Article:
Illegal stowaways are becoming such a serious problem for cross channel freight that carriers might start refusing to operate on that route, putting UK trade at risk, the British International Freight Association (BIFA) has warned.
The association called on the British and French governments to step up security at the Calais Eurotunnel terminal and ferry port due to what it describes as a "significant recent increase in would-be illegal immigrants attempting to board trucks there."
BIFA director general Robert Keen said that the security of drivers, vehicles and customers’ loads was being put at risk.
"This can cause long delays to the scheduled arrival times of trucks in our members’ depots, jeopardise the delivery of freight for their customers and cause huge inefficiencies in their transport planning," he said.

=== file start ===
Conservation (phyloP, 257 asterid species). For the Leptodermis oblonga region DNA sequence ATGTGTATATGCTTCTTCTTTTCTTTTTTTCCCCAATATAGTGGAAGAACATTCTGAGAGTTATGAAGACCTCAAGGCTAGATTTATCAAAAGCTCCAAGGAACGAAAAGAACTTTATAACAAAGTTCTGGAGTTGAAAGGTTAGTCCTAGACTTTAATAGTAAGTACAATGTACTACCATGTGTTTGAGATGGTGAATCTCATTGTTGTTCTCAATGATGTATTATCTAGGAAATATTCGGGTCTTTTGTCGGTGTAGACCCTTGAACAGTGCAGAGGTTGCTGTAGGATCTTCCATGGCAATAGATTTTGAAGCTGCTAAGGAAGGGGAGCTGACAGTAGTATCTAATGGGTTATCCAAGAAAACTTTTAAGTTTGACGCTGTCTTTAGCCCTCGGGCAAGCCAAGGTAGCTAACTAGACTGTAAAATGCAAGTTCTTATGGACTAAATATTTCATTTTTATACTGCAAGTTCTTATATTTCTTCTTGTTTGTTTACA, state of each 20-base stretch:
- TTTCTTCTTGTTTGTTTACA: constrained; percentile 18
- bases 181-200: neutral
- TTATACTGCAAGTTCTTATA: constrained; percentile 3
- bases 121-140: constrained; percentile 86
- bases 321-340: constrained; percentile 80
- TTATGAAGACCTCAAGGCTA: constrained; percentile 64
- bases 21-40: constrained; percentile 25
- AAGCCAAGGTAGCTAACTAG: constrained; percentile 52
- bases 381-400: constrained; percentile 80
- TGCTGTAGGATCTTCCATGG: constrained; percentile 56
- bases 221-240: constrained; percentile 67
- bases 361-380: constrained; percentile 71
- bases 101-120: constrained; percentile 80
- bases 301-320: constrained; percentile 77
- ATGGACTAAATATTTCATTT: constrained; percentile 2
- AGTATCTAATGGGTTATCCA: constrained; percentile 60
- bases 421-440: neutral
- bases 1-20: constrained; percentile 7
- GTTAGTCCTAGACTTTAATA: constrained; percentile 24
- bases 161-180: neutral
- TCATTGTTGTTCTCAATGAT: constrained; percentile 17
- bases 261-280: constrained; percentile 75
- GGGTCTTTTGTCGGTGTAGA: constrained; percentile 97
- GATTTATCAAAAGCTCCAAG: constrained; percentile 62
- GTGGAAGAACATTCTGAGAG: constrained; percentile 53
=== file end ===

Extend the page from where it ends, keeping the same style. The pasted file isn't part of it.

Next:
"I believe there is a good chance that if the situation continues, international transport sub-contractors will start to refuse to operate on the Continent-UK cross channel market, due to the personal and financial risks that they and their staff are now taking."
BIFA is pressing the authorities to step up their protection of cross channel routes and encouraged members to take strong measures to secure their vehicles from the start of their journey to the Calais area.
The association welcomed news that Eurotunnel has converted its existing terminal parking area into an extended pre check-in zone in order to provide increased security for approximately 150 additional trucks at the site.
"The trade association is also pleased that later this year, Eurotunnel will be opening extended terminal facilities and a new secure truck park, which should further reduce the ability of migrants to climb aboard vehicles," Keen added.